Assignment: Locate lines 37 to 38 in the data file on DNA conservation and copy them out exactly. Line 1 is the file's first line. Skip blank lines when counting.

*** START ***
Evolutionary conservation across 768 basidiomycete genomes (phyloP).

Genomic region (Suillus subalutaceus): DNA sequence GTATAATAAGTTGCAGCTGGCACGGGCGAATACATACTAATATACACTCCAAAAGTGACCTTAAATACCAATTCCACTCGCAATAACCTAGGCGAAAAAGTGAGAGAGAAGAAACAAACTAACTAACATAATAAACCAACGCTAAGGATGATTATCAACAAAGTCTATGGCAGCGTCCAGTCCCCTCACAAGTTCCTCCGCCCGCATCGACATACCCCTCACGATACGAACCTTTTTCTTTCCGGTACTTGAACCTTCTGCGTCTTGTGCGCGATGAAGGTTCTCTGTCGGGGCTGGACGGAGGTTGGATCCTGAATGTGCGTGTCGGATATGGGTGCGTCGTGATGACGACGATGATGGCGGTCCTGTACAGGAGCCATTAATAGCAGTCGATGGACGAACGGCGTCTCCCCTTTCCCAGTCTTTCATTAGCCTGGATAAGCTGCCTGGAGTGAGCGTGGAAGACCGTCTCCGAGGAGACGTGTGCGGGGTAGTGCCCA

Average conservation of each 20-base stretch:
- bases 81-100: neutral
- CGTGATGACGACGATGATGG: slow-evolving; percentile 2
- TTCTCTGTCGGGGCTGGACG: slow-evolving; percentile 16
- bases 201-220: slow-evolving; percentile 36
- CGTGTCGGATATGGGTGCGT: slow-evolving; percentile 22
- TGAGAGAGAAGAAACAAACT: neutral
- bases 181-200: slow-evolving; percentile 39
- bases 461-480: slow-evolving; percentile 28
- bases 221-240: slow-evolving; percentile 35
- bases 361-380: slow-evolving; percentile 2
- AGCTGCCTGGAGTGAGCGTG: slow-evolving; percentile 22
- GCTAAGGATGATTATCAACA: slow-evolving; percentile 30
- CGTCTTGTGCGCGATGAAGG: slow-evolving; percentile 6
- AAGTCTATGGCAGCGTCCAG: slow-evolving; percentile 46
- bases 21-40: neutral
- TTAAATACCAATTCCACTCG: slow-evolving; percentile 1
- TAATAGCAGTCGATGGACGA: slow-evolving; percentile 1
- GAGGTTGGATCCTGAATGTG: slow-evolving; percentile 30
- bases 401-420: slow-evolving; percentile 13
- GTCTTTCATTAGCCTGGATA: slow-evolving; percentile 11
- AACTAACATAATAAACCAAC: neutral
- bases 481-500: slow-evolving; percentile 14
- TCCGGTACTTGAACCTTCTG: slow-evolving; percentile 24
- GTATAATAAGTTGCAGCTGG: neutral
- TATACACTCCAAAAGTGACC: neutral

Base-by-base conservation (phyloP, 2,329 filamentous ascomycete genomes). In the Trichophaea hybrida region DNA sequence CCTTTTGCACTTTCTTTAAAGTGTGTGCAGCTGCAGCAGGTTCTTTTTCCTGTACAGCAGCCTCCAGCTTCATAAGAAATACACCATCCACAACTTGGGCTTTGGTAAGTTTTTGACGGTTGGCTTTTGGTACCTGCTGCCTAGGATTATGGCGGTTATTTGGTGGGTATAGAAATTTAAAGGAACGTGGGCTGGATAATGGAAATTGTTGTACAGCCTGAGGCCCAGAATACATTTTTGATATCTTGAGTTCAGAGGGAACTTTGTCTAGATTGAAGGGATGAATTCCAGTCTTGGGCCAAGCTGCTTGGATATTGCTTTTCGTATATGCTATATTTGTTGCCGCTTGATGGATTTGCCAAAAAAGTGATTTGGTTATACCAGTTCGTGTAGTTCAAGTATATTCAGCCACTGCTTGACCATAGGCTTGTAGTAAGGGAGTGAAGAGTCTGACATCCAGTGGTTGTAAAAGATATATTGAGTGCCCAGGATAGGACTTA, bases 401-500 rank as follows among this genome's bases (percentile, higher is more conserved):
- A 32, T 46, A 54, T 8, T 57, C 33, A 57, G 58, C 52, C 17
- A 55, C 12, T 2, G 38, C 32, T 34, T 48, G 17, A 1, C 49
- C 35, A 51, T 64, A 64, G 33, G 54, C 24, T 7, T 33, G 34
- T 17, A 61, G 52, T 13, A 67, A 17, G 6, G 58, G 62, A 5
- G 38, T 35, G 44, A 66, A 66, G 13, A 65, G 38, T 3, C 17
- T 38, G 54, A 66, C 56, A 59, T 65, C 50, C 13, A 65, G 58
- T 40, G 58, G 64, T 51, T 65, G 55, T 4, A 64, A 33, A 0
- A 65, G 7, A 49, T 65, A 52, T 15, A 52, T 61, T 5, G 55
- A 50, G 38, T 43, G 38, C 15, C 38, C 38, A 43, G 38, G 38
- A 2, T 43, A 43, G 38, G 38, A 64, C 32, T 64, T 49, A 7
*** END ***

- A 65, G 7, A 49, T 65, A 52, T 15, A 52, T 61, T 5, G 55
- A 50, G 38, T 43, G 38, C 15, C 38, C 38, A 43, G 38, G 38